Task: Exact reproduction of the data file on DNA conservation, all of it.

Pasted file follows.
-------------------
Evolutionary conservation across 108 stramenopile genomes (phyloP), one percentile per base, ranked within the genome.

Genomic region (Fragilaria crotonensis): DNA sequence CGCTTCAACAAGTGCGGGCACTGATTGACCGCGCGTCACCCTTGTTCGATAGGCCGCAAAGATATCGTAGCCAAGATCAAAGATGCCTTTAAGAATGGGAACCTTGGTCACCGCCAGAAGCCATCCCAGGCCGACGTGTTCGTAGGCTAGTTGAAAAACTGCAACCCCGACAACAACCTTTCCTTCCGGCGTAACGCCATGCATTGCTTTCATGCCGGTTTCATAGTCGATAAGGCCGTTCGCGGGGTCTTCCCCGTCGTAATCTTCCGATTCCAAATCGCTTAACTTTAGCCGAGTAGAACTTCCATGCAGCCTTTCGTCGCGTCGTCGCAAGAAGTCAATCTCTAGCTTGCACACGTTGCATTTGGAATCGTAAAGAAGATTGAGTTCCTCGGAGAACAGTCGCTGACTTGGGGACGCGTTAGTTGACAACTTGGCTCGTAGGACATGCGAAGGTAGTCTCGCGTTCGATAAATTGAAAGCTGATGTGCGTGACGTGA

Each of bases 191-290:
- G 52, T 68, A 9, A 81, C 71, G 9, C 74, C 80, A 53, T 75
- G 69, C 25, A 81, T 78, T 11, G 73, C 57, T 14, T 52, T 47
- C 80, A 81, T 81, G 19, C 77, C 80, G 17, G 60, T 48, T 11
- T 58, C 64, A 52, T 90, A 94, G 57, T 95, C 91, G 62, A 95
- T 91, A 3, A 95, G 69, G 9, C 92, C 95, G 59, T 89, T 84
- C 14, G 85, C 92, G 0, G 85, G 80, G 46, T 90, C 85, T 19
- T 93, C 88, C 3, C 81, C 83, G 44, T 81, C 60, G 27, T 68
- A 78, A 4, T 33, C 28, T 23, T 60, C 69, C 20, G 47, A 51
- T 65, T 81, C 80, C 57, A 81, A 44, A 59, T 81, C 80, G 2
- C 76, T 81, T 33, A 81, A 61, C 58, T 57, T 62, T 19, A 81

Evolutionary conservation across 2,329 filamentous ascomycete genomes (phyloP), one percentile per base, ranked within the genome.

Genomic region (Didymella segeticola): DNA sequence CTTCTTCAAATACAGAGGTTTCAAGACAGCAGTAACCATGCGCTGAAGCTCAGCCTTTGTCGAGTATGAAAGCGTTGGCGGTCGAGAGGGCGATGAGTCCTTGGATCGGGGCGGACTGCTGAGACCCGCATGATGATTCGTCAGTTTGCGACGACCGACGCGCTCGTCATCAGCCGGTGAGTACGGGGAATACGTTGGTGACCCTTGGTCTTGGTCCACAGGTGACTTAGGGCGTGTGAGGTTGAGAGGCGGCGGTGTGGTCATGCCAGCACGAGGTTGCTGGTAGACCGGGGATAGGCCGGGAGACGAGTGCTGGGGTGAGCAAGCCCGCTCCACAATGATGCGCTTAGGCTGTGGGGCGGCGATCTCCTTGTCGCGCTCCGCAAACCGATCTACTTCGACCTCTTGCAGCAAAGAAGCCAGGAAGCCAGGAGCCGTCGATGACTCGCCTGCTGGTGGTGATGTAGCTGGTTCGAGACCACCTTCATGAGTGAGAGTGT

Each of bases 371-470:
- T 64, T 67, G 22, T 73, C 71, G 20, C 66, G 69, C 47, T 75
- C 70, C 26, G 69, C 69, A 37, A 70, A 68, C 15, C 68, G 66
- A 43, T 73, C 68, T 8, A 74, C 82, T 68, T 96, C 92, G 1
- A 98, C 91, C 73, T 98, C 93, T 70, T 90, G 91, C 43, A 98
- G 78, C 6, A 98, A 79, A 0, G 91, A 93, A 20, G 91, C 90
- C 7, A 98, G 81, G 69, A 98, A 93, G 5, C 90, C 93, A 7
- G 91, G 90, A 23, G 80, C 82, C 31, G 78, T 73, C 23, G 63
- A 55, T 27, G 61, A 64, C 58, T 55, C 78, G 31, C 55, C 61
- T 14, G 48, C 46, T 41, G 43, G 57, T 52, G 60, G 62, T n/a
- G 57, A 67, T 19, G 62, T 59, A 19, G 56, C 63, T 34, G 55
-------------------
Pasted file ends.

Evolutionary conservation across 108 stramenopile genomes (phyloP), one percentile per base, ranked within the genome.

Genomic region (Fragilaria crotonensis): DNA sequence CGCTTCAACAAGTGCGGGCACTGATTGACCGCGCGTCACCCTTGTTCGATAGGCCGCAAAGATATCGTAGCCAAGATCAAAGATGCCTTTAAGAATGGGAACCTTGGTCACCGCCAGAAGCCATCCCAGGCCGACGTGTTCGTAGGCTAGTTGAAAAACTGCAACCCCGACAACAACCTTTCCTTCCGGCGTAACGCCATGCATTGCTTTCATGCCGGTTTCATAGTCGATAAGGCCGTTCGCGGGGTCTTCCCCGTCGTAATCTTCCGATTCCAAATCGCTTAACTTTAGCCGAGTAGAACTTCCATGCAGCCTTTCGTCGCGTCGTCGCAAGAAGTCAATCTCTAGCTTGCACACGTTGCATTTGGAATCGTAAAGAAGATTGAGTTCCTCGGAGAACAGTCGCTGACTTGGGGACGCGTTAGTTGACAACTTGGCTCGTAGGACATGCGAAGGTAGTCTCGCGTTCGATAAATTGAAAGCTGATGTGCGTGACGTGA

Each of bases 191-290:
- G 52, T 68, A 9, A 81, C 71, G 9, C 74, C 80, A 53, T 75
- G 69, C 25, A 81, T 78, T 11, G 73, C 57, T 14, T 52, T 47
- C 80, A 81, T 81, G 19, C 77, C 80, G 17, G 60, T 48, T 11
- T 58, C 64, A 52, T 90, A 94, G 57, T 95, C 91, G 62, A 95
- T 91, A 3, A 95, G 69, G 9, C 92, C 95, G 59, T 89, T 84
- C 14, G 85, C 92, G 0, G 85, G 80, G 46, T 90, C 85, T 19
- T 93, C 88, C 3, C 81, C 83, G 44, T 81, C 60, G 27, T 68
- A 78, A 4, T 33, C 28, T 23, T 60, C 69, C 20, G 47, A 51
- T 65, T 81, C 80, C 57, A 81, A 44, A 59, T 81, C 80, G 2
- C 76, T 81, T 33, A 81, A 61, C 58, T 57, T 62, T 19, A 81

Evolutionary conservation across 2,329 filamentous ascomycete genomes (phyloP), one percentile per base, ranked within the genome.

Genomic region (Didymella segeticola): DNA sequence CTTCTTCAAATACAGAGGTTTCAAGACAGCAGTAACCATGCGCTGAAGCTCAGCCTTTGTCGAGTATGAAAGCGTTGGCGGTCGAGAGGGCGATGAGTCCTTGGATCGGGGCGGACTGCTGAGACCCGCATGATGATTCGTCAGTTTGCGACGACCGACGCGCTCGTCATCAGCCGGTGAGTACGGGGAATACGTTGGTGACCCTTGGTCTTGGTCCACAGGTGACTTAGGGCGTGTGAGGTTGAGAGGCGGCGGTGTGGTCATGCCAGCACGAGGTTGCTGGTAGACCGGGGATAGGCCGGGAGACGAGTGCTGGGGTGAGCAAGCCCGCTCCACAATGATGCGCTTAGGCTGTGGGGCGGCGATCTCCTTGTCGCGCTCCGCAAACCGATCTACTTCGACCTCTTGCAGCAAAGAAGCCAGGAAGCCAGGAGCCGTCGATGACTCGCCTGCTGGTGGTGATGTAGCTGGTTCGAGACCACCTTCATGAGTGAGAGTGT

Each of bases 371-470:
- T 64, T 67, G 22, T 73, C 71, G 20, C 66, G 69, C 47, T 75
- C 70, C 26, G 69, C 69, A 37, A 70, A 68, C 15, C 68, G 66
- A 43, T 73, C 68, T 8, A 74, C 82, T 68, T 96, C 92, G 1
- A 98, C 91, C 73, T 98, C 93, T 70, T 90, G 91, C 43, A 98
- G 78, C 6, A 98, A 79, A 0, G 91, A 93, A 20, G 91, C 90
- C 7, A 98, G 81, G 69, A 98, A 93, G 5, C 90, C 93, A 7
- G 91, G 90, A 23, G 80, C 82, C 31, G 78, T 73, C 23, G 63
- A 55, T 27, G 61, A 64, C 58, T 55, C 78, G 31, C 55, C 61
- T 14, G 48, C 46, T 41, G 43, G 57, T 52, G 60, G 62, T n/a
- G 57, A 67, T 19, G 62, T 59, A 19, G 56, C 63, T 34, G 55